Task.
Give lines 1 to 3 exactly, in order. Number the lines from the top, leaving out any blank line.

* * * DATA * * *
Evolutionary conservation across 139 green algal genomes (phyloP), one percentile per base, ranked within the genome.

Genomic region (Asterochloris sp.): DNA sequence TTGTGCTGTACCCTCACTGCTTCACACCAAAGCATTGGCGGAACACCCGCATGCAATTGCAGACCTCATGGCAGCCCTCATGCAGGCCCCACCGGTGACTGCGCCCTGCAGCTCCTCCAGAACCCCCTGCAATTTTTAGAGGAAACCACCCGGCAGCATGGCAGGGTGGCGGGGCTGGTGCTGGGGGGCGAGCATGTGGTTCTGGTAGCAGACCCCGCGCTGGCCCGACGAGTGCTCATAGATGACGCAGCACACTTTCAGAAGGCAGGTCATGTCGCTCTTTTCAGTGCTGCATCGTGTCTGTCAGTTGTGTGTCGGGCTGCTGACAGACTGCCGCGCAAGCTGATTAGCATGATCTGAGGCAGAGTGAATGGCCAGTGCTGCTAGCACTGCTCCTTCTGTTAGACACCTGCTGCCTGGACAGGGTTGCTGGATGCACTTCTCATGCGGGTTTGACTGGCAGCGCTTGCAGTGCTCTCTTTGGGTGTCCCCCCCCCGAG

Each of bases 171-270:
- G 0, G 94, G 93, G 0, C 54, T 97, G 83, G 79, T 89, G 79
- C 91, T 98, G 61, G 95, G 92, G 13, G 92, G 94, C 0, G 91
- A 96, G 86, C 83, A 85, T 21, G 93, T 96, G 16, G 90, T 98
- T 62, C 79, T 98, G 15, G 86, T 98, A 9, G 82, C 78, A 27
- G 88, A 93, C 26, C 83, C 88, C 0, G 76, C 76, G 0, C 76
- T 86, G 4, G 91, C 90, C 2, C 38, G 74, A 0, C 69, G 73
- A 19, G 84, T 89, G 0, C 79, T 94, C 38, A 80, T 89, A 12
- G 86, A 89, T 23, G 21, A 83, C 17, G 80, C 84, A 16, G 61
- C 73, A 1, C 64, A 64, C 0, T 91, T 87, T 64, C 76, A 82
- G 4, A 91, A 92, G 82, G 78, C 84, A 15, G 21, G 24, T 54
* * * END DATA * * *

Evolutionary conservation across 139 green algal genomes (phyloP), one percentile per base, ranked within the genome.

Genomic region (Asterochloris sp.): DNA sequence TTGTGCTGTACCCTCACTGCTTCACACCAAAGCATTGGCGGAACACCCGCATGCAATTGCAGACCTCATGGCAGCCCTCATGCAGGCCCCACCGGTGACTGCGCCCTGCAGCTCCTCCAGAACCCCCTGCAATTTTTAGAGGAAACCACCCGGCAGCATGGCAGGGTGGCGGGGCTGGTGCTGGGGGGCGAGCATGTGGTTCTGGTAGCAGACCCCGCGCTGGCCCGACGAGTGCTCATAGATGACGCAGCACACTTTCAGAAGGCAGGTCATGTCGCTCTTTTCAGTGCTGCATCGTGTCTGTCAGTTGTGTGTCGGGCTGCTGACAGACTGCCGCGCAAGCTGATTAGCATGATCTGAGGCAGAGTGAATGGCCAGTGCTGCTAGCACTGCTCCTTCTGTTAGACACCTGCTGCCTGGACAGGGTTGCTGGATGCACTTCTCATGCGGGTTTGACTGGCAGCGCTTGCAGTGCTCTCTTTGGGTGTCCCCCCCCCGAG

Each of bases 171-270: